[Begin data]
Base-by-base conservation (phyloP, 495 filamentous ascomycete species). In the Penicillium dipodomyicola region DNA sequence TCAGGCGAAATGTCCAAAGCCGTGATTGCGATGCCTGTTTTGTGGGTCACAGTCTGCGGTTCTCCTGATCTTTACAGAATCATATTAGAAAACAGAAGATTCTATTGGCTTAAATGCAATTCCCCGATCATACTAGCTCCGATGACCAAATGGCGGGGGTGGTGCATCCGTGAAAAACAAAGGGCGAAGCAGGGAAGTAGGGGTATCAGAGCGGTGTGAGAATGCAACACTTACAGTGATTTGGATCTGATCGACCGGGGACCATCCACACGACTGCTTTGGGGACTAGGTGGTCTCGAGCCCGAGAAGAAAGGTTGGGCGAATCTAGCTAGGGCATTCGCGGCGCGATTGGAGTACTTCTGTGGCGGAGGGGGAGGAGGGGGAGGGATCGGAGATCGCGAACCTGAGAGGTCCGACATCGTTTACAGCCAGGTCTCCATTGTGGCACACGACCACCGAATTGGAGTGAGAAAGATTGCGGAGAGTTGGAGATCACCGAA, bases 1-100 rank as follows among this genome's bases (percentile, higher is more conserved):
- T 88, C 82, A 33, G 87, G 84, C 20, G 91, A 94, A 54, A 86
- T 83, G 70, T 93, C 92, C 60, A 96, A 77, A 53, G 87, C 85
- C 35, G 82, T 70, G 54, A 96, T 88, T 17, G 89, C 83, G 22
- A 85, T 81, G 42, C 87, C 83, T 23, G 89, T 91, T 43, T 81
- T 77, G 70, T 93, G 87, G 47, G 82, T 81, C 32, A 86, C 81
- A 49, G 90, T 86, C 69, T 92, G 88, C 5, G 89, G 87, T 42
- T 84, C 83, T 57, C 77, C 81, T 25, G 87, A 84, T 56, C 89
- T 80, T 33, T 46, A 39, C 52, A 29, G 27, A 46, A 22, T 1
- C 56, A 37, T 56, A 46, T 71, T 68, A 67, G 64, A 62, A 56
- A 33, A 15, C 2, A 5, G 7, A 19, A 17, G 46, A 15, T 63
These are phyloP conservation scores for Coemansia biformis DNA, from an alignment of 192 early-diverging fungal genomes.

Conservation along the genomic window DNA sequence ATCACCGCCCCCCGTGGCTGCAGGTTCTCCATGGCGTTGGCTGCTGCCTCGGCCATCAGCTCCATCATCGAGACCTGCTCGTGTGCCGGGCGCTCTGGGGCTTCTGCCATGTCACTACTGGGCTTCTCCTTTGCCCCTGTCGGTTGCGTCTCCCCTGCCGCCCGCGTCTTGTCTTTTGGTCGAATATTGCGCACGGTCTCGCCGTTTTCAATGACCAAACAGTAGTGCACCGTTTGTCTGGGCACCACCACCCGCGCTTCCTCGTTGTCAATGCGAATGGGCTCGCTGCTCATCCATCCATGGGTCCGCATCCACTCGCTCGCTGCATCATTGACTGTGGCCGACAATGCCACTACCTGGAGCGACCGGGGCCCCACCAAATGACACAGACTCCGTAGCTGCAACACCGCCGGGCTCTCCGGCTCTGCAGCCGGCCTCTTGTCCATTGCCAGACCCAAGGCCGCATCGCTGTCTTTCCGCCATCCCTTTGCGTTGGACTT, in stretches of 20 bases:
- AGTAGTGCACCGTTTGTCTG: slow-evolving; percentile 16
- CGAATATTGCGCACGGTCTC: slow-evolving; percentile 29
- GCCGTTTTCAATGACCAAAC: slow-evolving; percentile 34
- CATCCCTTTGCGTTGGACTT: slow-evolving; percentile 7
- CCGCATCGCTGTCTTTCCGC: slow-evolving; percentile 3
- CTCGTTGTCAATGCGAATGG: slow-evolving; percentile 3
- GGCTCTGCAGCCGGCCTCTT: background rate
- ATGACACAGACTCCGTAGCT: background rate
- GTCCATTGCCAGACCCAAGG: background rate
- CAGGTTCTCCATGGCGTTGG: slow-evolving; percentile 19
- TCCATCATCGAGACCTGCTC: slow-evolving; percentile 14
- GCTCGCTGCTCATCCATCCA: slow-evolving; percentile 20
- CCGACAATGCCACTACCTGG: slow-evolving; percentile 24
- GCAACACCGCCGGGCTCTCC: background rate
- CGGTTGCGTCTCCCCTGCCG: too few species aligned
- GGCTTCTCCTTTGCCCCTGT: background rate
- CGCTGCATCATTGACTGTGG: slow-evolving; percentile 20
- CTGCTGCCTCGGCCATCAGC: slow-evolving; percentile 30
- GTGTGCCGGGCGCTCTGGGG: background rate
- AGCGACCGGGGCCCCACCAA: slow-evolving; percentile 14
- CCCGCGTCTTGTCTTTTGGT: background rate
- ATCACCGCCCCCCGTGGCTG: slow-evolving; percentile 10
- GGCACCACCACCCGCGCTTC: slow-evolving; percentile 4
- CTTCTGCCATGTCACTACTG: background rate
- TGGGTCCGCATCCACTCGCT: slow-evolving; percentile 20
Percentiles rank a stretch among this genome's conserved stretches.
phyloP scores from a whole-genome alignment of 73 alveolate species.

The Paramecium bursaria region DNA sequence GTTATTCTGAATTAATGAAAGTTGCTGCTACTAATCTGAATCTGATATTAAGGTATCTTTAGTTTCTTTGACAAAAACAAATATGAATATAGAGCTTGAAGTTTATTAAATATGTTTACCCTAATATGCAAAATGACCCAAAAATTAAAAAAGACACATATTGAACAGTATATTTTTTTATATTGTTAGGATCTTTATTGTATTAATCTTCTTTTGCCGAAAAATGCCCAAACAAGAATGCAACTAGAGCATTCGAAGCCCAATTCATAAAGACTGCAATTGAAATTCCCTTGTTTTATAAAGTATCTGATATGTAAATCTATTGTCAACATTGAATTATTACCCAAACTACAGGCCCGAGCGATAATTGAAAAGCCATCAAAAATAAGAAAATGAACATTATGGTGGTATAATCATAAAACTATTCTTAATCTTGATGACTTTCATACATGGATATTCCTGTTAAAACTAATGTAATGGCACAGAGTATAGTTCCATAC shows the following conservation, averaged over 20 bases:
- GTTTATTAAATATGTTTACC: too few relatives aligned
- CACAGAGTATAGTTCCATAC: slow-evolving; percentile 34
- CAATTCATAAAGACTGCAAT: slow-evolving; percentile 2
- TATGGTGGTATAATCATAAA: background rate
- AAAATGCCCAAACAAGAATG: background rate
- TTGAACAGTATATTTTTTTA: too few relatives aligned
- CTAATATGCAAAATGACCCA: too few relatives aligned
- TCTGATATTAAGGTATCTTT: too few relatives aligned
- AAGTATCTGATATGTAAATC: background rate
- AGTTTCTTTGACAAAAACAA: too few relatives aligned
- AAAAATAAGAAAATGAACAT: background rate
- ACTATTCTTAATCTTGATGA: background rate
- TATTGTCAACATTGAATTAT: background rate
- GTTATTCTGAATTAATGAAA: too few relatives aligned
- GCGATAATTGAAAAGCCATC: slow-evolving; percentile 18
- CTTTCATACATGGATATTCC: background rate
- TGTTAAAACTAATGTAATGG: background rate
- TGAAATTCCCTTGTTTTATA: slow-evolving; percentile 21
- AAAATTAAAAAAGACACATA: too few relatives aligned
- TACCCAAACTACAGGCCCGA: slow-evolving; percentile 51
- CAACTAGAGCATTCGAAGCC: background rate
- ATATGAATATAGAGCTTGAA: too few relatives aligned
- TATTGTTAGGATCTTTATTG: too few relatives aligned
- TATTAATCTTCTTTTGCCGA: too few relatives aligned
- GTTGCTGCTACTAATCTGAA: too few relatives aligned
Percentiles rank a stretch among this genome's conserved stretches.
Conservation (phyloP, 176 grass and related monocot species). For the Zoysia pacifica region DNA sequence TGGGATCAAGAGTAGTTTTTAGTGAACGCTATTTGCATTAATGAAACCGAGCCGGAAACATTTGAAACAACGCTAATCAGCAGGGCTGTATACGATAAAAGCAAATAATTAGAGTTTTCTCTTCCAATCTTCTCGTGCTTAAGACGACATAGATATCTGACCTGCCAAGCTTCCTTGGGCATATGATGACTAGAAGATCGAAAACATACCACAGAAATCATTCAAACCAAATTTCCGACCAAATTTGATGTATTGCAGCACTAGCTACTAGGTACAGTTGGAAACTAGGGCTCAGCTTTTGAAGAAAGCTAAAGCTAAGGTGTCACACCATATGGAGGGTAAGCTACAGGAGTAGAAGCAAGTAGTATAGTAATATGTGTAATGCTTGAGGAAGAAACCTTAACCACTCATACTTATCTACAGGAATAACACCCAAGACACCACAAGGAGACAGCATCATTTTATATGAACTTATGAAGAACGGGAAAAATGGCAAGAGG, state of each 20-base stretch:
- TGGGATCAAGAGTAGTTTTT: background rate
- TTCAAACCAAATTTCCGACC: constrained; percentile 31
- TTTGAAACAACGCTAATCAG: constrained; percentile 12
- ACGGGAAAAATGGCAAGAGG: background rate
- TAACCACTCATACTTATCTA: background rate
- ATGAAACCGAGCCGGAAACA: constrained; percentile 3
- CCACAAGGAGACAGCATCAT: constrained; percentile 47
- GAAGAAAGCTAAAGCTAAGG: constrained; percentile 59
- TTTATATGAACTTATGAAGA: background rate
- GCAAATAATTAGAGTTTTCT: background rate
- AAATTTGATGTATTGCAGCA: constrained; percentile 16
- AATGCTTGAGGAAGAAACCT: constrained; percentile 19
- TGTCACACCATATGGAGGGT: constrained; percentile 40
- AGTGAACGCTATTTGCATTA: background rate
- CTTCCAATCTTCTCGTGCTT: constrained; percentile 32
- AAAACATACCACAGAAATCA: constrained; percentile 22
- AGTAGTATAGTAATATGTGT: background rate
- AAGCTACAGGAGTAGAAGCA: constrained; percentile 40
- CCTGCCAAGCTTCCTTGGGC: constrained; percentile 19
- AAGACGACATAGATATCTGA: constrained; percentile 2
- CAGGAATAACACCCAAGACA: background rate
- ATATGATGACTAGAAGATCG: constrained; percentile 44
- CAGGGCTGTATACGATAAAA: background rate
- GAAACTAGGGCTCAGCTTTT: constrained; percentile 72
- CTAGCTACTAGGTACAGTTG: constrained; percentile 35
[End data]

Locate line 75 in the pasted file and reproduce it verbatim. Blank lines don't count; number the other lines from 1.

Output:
- CCACAAGGAGACAGCATCAT: constrained; percentile 47